When babies start moving whats one of the first thing they do? They roll over. Do you have a hard time rolling out of bed? Do you use momentum rather then simple muscle contractions to sit up. For me I see my job as successful if I help my clients/students to see past their weight loss, strength, and performance goals to see the importance of movement restoration! I would be a fool to hand a man/women a barbell loaded with 150lbs and a 24kg (52.9lbs) and tell him/her to do 20 DL and 20 swings. Sure an average man should be able to do both skills with ease and even higher weight. BUT More then likely the average male or female that comes to see me has SUPER tight hip flexors, minimal core strength (six pack or not) , and spends a majority of time with his/her thoracic spine in flexion and shoulders protracted (rounded.) Do you think some one can safely Deadlift in this form? I think not! So please have patience as we learn to crawl again. We have to retrain 12+ years of sitting hunched over! We have to train your body to access that posterior chain. Safe movement takes time! I value Longevity! I value Health! So lets get the basics mastered and we can swing, clean, snatch and and deadlift a ton more!

Post Travel Workout

Alydia Bryant

Summer brings a lot of traveling for my husband and I. This past weekend we traveled to Yorktown, Virginia for a wedding. It was nothing to crazy, just 3 hours, but 3 hours is long enough to get tight and stiff. One of my Friends Mike Lindner (SFG2 and Amazing 12 coach) shared this golden gem with me a few months ago. 

The Work Out:

  • 3Bent Presses-3 windmills-3 reverse Turkish Get Ups Right and Left
  • Finish with 5x 15R|15L swings

This is such a wonderful Combination because it hits every Plane of motion : Transverse, sagittal, and frontal. It is so common to only move in the sagittal plane. (Flexion and extension) When we don't practice movement in the Frontal and Transverse plane we create weaknesses in our bodies. We can become stiff and prone to injury. Most of our daily activities and sports involve rotation but it is so rarely trained in the gym

The Bent Press, Windmill and Turkish Getup all promote Shoulder health. The windmill position causes us to put a great stretch on our hamstrings which will usually take some stress off of the low back.Low backs often get extremely tight while sitting for long periods of time (hints: why most Americans have low back pain). What it also does is require us to brace our core in order to perform the movement. The windmill is an incredible lateral core strength and stability movement that strengthens your entire lateral chain. It improves hamstring flexibility which also aids in relieving back pain. If you can’t go full range of motion straight away then don’t worry about it, just go as deep as you can while maintaining proper posture (no lateral side bend in spine), technique and postural alignment. The Bent Press greatly increases mobility in the thoracic spine and shoulder girdle. It requires a great deal of core strength and do to the primary use of ones lats, It teaches the importance of packing the shoulders. The Bent Press finishes what the Get up started. The Turkish Get Up teaches the Athlete how to lock the ribcage on the pelvis. removing any leakage in core strength. Connecting the core is essential for injury prevention and performance. The spine posture is controlled while a weight is maintained over head. This allows the body to learn how to maintain strength through out the movement. T. It improves ones strength while teaching linkage (connecting, recruiting all your muscles) while eliminating strength leakage. These 3 skills combined together are a Beautiful tool against stiffness! Every muscle in you body is working together. These skills should all be treated as SLOW Grinds and not performed with speed!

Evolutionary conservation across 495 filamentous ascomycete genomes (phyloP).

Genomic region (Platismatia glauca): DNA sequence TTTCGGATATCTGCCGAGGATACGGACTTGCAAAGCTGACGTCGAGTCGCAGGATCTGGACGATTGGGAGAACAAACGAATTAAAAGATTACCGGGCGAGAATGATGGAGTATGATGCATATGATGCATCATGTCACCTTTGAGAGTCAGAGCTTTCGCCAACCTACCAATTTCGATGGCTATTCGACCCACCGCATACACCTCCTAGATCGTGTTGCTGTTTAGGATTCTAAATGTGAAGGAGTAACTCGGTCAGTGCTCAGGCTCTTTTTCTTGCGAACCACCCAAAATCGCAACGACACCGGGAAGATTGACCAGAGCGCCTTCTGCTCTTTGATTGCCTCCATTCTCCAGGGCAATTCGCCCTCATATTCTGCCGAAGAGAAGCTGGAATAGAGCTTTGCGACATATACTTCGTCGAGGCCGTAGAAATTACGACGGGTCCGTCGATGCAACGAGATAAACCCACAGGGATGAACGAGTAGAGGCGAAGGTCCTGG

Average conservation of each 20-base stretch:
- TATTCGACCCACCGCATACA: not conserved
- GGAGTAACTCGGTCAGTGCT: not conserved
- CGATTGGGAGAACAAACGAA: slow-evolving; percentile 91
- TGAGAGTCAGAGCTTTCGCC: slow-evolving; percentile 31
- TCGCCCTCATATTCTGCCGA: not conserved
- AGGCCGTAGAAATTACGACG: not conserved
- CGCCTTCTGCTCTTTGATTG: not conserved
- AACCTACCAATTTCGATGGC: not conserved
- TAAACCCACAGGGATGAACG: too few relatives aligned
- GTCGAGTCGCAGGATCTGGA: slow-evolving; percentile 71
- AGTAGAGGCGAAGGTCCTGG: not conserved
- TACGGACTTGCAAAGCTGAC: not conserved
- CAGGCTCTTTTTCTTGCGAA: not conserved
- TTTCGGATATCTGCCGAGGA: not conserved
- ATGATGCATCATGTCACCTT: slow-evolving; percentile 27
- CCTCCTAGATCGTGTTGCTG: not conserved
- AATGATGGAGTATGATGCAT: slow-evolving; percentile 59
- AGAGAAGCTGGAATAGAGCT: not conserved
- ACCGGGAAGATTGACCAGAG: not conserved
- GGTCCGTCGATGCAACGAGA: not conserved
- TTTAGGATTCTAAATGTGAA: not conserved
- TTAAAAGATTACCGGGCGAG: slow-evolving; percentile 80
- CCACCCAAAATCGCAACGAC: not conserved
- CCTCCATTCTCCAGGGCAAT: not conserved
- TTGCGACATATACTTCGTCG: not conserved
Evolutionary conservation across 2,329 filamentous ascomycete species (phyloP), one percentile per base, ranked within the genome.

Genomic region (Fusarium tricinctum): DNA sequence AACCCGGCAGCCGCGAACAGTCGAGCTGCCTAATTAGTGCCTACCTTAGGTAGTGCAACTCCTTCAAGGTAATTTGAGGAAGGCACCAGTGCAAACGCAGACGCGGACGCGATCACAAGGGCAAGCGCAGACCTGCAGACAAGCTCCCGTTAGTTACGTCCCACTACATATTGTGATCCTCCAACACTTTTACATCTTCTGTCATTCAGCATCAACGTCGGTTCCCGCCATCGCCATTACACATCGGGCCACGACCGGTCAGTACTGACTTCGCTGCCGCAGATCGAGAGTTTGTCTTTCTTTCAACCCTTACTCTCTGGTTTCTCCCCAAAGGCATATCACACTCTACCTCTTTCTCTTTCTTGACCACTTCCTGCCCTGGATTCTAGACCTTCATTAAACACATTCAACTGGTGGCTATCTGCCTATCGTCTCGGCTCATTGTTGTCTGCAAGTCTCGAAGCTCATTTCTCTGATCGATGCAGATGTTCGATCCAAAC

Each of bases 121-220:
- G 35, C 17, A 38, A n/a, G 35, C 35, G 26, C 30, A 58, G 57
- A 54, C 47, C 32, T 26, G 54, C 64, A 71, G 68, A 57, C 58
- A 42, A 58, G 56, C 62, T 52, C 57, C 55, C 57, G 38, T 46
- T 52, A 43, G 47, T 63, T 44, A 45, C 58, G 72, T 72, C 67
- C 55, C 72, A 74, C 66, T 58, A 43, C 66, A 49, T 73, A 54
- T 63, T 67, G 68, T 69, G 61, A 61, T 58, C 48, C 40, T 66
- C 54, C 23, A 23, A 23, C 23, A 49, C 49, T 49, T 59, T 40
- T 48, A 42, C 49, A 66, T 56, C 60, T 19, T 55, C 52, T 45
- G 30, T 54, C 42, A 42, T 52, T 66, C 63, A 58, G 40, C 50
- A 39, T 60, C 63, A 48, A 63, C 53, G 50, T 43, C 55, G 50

The Swings! 

Because of the dynamic nature of the swing the injury to the body is quite low. A swing is ballistic in nature. A swing should be punched forward by the hip not pulled up by the arms. This creates great glute contraction and hip extension( remember how much time you spent sitting in the car.... in hip flexion). We talked about the lats in the Bent Press. They are very important in the swing as well. They help prevent thoracic flexion as well, which we opened up through the combination of the bent press, windmill, and TGU. 

Give it a try! Let me know how open you feel post practice!